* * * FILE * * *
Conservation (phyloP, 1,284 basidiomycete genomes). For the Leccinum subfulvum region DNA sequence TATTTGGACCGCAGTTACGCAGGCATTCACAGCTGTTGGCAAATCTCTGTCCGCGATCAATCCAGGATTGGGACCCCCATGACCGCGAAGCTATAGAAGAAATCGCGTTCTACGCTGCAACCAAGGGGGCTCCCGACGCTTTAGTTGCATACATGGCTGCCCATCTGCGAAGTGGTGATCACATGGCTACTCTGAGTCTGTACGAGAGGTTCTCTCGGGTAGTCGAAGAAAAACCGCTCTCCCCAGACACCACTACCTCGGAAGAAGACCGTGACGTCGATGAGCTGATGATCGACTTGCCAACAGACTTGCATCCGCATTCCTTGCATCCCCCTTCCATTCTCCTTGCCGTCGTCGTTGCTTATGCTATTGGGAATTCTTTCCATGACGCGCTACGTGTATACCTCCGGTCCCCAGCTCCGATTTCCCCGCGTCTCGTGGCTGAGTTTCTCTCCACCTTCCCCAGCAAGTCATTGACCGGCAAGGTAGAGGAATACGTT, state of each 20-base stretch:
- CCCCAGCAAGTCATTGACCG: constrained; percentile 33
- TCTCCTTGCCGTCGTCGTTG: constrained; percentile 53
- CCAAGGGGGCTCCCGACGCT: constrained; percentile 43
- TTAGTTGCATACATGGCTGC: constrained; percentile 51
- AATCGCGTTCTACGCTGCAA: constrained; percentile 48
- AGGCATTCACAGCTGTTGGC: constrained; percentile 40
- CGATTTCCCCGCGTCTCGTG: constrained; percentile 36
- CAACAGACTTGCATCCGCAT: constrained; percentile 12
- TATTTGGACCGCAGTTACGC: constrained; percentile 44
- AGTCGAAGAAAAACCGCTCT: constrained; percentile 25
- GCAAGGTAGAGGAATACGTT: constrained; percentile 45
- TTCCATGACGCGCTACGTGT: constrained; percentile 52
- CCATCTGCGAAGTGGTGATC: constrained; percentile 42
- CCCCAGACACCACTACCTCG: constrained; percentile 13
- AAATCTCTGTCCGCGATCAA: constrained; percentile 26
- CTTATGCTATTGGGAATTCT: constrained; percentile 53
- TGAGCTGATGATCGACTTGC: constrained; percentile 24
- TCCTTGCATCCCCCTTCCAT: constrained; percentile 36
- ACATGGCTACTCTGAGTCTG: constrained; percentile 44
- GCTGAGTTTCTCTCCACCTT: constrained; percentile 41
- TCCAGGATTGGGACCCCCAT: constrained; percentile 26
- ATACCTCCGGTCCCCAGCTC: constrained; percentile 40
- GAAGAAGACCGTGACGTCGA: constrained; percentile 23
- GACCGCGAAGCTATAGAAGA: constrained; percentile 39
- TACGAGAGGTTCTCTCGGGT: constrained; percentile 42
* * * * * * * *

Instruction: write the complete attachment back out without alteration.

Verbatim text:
Conservation (phyloP, 1,284 basidiomycete genomes). For the Leccinum subfulvum region DNA sequence TATTTGGACCGCAGTTACGCAGGCATTCACAGCTGTTGGCAAATCTCTGTCCGCGATCAATCCAGGATTGGGACCCCCATGACCGCGAAGCTATAGAAGAAATCGCGTTCTACGCTGCAACCAAGGGGGCTCCCGACGCTTTAGTTGCATACATGGCTGCCCATCTGCGAAGTGGTGATCACATGGCTACTCTGAGTCTGTACGAGAGGTTCTCTCGGGTAGTCGAAGAAAAACCGCTCTCCCCAGACACCACTACCTCGGAAGAAGACCGTGACGTCGATGAGCTGATGATCGACTTGCCAACAGACTTGCATCCGCATTCCTTGCATCCCCCTTCCATTCTCCTTGCCGTCGTCGTTGCTTATGCTATTGGGAATTCTTTCCATGACGCGCTACGTGTATACCTCCGGTCCCCAGCTCCGATTTCCCCGCGTCTCGTGGCTGAGTTTCTCTCCACCTTCCCCAGCAAGTCATTGACCGGCAAGGTAGAGGAATACGTT, state of each 20-base stretch:
- CCCCAGCAAGTCATTGACCG: constrained; percentile 33
- TCTCCTTGCCGTCGTCGTTG: constrained; percentile 53
- CCAAGGGGGCTCCCGACGCT: constrained; percentile 43
- TTAGTTGCATACATGGCTGC: constrained; percentile 51
- AATCGCGTTCTACGCTGCAA: constrained; percentile 48
- AGGCATTCACAGCTGTTGGC: constrained; percentile 40
- CGATTTCCCCGCGTCTCGTG: constrained; percentile 36
- CAACAGACTTGCATCCGCAT: constrained; percentile 12
- TATTTGGACCGCAGTTACGC: constrained; percentile 44
- AGTCGAAGAAAAACCGCTCT: constrained; percentile 25
- GCAAGGTAGAGGAATACGTT: constrained; percentile 45
- TTCCATGACGCGCTACGTGT: constrained; percentile 52
- CCATCTGCGAAGTGGTGATC: constrained; percentile 42
- CCCCAGACACCACTACCTCG: constrained; percentile 13
- AAATCTCTGTCCGCGATCAA: constrained; percentile 26
- CTTATGCTATTGGGAATTCT: constrained; percentile 53
- TGAGCTGATGATCGACTTGC: constrained; percentile 24
- TCCTTGCATCCCCCTTCCAT: constrained; percentile 36
- ACATGGCTACTCTGAGTCTG: constrained; percentile 44
- GCTGAGTTTCTCTCCACCTT: constrained; percentile 41
- TCCAGGATTGGGACCCCCAT: constrained; percentile 26
- ATACCTCCGGTCCCCAGCTC: constrained; percentile 40
- GAAGAAGACCGTGACGTCGA: constrained; percentile 23
- GACCGCGAAGCTATAGAAGA: constrained; percentile 39
- TACGAGAGGTTCTCTCGGGT: constrained; percentile 42